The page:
Just shorting the wires helped a lot. I checked the clock rate and its around 50khz as the library I'm using uses shifOut not true SPI

Anyway, I'll keep experimenting

OK, I have bought one of those - from the same supplier - to test it out. (Just one display.)

It has been running with no problem for about 48 hours on my “standard” matrix exercise. I have just adapted a simple test code specifically for this particular sort of display and will run it another 48 hours. You might care to try my test code and see if your display gives the same problems with this particular code.

Note - no libraries in use other than the stock IDE.

/* Loop scanner demonstration
Code for max 7219 from maxim, reduced & optimised for using multiple 7219 cascaded.
______________________________________

General notes: 

- if using only one max7219, then use maxSingle function to control
the module --- maxSingle(register (1-8), column (0-255))

- if using more then one max7219, and all should work the same, use maxAll
function --- maxAll(register (1-8), collum (0-255))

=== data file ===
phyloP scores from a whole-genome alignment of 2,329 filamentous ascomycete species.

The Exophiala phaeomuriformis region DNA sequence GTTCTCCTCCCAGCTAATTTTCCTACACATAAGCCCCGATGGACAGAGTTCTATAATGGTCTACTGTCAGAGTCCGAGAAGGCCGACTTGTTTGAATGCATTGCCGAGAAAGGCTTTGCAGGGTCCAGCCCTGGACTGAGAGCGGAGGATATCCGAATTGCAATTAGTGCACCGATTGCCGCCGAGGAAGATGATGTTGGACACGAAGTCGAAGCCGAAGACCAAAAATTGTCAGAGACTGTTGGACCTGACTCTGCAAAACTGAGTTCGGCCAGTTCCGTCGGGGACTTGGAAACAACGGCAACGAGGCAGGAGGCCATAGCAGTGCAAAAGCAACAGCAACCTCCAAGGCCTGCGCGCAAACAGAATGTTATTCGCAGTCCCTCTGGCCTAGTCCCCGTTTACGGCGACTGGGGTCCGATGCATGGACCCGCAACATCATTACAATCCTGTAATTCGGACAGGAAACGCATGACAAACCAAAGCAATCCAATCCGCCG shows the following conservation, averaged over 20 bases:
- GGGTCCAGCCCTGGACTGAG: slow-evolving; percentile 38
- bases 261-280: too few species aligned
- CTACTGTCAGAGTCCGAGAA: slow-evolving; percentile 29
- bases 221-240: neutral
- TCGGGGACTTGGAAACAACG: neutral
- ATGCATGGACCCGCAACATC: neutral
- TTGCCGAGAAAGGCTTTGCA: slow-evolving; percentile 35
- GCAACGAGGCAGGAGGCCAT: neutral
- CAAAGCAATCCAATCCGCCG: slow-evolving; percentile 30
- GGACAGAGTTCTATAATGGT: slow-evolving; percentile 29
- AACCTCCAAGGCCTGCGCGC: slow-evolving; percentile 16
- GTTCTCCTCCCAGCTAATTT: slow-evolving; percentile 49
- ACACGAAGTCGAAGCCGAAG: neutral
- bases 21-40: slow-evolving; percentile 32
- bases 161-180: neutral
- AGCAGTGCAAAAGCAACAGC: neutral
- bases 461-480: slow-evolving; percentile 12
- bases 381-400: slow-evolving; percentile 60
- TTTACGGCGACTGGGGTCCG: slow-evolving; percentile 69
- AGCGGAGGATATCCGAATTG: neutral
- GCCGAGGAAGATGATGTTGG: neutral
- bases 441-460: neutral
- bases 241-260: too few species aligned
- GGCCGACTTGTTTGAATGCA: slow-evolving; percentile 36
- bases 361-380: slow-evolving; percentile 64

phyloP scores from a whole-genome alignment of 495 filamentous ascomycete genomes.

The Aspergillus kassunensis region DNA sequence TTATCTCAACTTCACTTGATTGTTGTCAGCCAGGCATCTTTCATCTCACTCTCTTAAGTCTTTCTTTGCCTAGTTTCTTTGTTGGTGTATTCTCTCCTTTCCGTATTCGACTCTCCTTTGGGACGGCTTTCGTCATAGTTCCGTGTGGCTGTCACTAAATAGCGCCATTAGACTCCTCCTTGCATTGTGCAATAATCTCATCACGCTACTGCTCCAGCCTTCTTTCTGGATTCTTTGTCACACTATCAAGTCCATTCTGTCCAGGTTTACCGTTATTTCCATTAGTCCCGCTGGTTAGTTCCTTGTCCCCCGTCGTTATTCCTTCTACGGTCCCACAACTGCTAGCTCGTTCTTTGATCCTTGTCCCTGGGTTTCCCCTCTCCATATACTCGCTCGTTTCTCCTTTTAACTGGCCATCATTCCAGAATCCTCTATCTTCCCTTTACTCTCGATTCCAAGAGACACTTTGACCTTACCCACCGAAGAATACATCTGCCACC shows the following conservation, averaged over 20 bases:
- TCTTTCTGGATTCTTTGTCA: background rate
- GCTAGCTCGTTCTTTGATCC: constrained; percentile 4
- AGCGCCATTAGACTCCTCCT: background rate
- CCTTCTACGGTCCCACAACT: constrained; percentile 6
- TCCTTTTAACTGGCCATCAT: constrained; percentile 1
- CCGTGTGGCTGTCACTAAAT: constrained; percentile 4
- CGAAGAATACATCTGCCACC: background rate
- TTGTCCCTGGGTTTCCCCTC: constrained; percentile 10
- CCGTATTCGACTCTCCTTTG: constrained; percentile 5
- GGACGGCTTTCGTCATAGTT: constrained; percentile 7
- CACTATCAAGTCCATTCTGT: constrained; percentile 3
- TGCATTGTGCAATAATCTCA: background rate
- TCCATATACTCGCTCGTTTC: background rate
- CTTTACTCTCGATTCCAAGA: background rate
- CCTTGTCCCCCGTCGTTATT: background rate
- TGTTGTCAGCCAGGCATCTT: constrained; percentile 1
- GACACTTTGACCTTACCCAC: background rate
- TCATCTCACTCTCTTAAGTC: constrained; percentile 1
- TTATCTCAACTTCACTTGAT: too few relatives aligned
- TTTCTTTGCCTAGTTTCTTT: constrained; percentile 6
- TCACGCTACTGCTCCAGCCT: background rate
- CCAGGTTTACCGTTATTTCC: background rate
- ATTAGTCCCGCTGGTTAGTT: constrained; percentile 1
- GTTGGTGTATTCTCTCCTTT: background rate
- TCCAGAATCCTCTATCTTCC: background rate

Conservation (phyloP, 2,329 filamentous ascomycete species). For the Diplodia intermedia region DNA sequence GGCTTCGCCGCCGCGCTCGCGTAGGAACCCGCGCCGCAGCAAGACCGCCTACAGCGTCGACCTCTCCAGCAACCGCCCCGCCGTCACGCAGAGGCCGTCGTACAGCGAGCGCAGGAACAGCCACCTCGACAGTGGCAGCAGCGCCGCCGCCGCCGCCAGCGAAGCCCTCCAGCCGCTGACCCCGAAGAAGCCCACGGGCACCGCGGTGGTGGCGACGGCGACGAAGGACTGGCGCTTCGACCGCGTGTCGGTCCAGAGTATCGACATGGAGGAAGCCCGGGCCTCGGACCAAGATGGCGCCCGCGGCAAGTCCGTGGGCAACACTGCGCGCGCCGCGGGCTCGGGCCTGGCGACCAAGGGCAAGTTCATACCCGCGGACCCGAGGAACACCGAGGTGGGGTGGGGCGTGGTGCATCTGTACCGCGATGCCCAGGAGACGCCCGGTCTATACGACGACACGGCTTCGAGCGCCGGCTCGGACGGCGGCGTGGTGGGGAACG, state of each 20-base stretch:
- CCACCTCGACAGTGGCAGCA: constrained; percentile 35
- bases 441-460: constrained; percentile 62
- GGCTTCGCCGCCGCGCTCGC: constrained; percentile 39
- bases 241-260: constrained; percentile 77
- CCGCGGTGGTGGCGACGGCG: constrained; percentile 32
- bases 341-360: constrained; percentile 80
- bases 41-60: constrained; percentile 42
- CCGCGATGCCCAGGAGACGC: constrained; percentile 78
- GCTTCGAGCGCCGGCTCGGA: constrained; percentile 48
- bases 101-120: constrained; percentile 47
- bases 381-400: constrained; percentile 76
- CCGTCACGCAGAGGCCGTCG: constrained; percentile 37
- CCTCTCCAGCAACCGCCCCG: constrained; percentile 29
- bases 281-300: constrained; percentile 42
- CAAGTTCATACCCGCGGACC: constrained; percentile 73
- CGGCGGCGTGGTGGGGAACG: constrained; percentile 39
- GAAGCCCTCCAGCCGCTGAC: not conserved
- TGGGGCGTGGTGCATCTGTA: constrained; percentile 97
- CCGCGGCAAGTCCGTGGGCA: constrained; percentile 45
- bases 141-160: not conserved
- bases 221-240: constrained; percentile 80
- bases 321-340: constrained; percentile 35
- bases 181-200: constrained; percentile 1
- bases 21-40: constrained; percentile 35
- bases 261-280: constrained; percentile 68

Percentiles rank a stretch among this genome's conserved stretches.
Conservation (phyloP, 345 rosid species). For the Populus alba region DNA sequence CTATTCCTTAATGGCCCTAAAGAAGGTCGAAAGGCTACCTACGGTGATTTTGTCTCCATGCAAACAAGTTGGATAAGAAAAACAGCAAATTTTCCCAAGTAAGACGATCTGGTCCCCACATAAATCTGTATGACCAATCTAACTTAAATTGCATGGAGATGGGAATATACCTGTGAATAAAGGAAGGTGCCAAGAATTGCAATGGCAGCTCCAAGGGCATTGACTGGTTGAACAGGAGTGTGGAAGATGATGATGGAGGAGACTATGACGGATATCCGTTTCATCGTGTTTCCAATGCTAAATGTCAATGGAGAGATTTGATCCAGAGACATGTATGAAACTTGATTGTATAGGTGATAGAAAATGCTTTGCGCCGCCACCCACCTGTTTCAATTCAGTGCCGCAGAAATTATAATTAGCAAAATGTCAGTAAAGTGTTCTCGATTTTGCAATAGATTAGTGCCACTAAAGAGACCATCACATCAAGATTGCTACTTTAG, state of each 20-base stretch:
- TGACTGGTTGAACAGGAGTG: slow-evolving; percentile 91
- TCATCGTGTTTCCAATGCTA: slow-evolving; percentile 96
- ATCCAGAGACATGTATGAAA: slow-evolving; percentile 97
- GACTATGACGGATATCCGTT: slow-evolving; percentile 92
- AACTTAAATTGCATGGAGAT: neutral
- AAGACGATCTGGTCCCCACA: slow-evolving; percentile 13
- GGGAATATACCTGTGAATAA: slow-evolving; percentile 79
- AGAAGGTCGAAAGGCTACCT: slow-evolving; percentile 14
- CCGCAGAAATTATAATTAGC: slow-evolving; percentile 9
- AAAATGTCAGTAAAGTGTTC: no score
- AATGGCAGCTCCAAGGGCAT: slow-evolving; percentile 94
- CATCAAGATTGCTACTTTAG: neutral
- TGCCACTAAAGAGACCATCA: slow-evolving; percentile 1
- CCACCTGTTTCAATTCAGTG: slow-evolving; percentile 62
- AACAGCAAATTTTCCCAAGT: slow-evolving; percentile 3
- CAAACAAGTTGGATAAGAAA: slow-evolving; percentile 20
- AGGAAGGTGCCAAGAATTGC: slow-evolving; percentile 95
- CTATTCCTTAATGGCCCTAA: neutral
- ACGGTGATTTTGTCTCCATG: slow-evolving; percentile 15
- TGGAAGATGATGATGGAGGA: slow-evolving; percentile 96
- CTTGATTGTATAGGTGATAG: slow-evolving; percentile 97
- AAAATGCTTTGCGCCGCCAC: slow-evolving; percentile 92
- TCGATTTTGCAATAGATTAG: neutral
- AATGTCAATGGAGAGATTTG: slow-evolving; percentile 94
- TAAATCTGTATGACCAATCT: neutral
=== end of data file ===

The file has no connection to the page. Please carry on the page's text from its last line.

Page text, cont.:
- if using more than one max7219 and want to change something on one module only,
then use maxOne function 
--- maxOne(module you want to control [1=first], register [1-8], column [0-255])

 During initiation, be sure to send every part to every max7219 and then upload it.
For example, if you have five max7219's, you have to send the scanLimit 5 times
before you load it, otherwise not every max7219 will get the data. the (fixed)
variable maxInUse keeps track of this, just tell it how many max7219 you are using.
*/

int dataIn = 2;            // "DIN" on module
int load = 3;              // "CS" on module
int clock = 4;             // "CLK" on module
const int ledPin =  13;    // LED pin number

int maxInUse = 1;          // set how many MAX7219's used
int ledState = LOW;        // initialise the LED

int e = 0;                 // just a varialble